Review by Steve Bamford on Apr 21 2006 This 104 page softcover book from Mushroom Model Magazine is specifically focused on the Dewoitine D.520 in a way that will be appreciated by all scale modellers. France had the misfortune of being one of the earlier countries to be invaded by Germany in WW2 and this meant that most French aircraft didn't see too much action after the fall of France. But the French aircraft industry did enter WW2 with it's own versions of the modern fighter aircraft and the most elegant French fighter was the Dewoitine D.520. Sadly this aircraft wasn't available in sufficient numbers and newly introduced with pilots that weren't fully trained, it was unable to turn back the German invasion. After the invasion the Dewoitine D.520 attracted the attention of the Luftwaffe and it was put back into production and served as a trainer and with the Italian and Bulgarian airforces as well as being the primary fighter of the Vichy air arm. After the liberation of France the Dewoitine D.520 was available in sufficient number to re-equip some French units fighting on the Allied side and continued to serve in the post-war French air Force as a trainer until 1953. This book is well organized and covers the evolution of the development (including prototypes and projects and even a floatplane version) and the combat use of the Dewoitine D.520. On June 5 1940 Luftwaffe Ace Hptm. Werner Molders, which should help to demonstrate the abilities of this French aircraft. The book then goes on to technical data to briefly acquaint the reader with the mechanicals of the aircraft. Next the book moves onto the 40 page walkaround section and finally finishes up with 23 pages of colour profiles.....including a number in foreign service. There are also 1/72 scale plans included. As for images you get: 46 black and white photos, 89 colour photos, 20 line drawings, 23 black and white 3D drawings (including wing and rudder ribbing, main landing gear and bay as well as factory plan/drawings of other areas and more) 45 sideview colour profiles and 4 views of the top and/or bottom of these profiles. The photos and images are clearly printed on glossy paper with good light and easy to make out details in the photos. Modellers will be pleased to find side view profiles, technical data that explains the different production series of this aircraft as well as detail walkaround photos covering the general aircraft, engine, prop, fuselage, wing, canopy, tail and undercarriage. This book covers this aircraft well and has most of the details modellers need to get the details correct. I would have preferred a few more cockpit photos to compliment the few colour cockpit photos in this book. The colour engine photos were a special treat, but I tend to have a fascination with the mechanical side of all machines. I was pleased with the extensive walkaround photos of this aircraft. prototypes...check out the flaotplane historic photos photos of museum aircraft colour walkaround photos engine photos landing gear photos .................and so much more....including...... 45 Colour Profiles The Dewoitine D.520 is an often overlooked aircraft and it's a breath of fresh to see a book covering this aircraft. I am quite pleased to add this book to my library.....it will prove to be a very helpful book when the time I tackle a Dewoitine D.520 model.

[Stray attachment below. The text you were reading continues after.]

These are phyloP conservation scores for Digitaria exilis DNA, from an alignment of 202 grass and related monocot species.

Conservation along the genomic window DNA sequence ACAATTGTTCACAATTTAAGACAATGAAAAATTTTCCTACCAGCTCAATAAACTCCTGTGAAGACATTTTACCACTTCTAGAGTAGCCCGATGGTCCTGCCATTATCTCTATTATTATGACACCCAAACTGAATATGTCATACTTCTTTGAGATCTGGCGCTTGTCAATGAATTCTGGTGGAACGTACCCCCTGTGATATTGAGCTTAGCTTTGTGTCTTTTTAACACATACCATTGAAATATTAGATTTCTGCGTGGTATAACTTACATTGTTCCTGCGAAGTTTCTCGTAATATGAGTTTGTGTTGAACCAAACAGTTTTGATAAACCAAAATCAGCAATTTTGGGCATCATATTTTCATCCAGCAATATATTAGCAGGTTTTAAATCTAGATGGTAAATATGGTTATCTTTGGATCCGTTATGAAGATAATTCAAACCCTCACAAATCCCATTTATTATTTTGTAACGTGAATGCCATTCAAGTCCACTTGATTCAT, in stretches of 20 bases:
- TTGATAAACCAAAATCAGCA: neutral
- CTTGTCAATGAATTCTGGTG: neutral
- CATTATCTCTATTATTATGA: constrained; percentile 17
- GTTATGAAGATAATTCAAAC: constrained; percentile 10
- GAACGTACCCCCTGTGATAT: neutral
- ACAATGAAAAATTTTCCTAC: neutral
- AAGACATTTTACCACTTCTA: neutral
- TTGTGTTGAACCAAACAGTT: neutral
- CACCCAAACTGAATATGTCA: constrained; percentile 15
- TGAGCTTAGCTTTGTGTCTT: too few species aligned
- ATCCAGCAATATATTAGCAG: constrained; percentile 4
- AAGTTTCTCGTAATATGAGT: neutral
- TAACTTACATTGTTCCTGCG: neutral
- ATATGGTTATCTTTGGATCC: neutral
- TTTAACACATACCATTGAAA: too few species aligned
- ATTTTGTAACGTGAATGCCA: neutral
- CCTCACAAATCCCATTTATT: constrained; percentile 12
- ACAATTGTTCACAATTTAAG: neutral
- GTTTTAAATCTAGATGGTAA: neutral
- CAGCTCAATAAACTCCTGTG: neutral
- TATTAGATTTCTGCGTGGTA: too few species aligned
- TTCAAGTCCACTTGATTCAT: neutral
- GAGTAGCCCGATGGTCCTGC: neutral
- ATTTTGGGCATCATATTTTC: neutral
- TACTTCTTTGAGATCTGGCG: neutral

• www.aerostories.org • 2009-03-24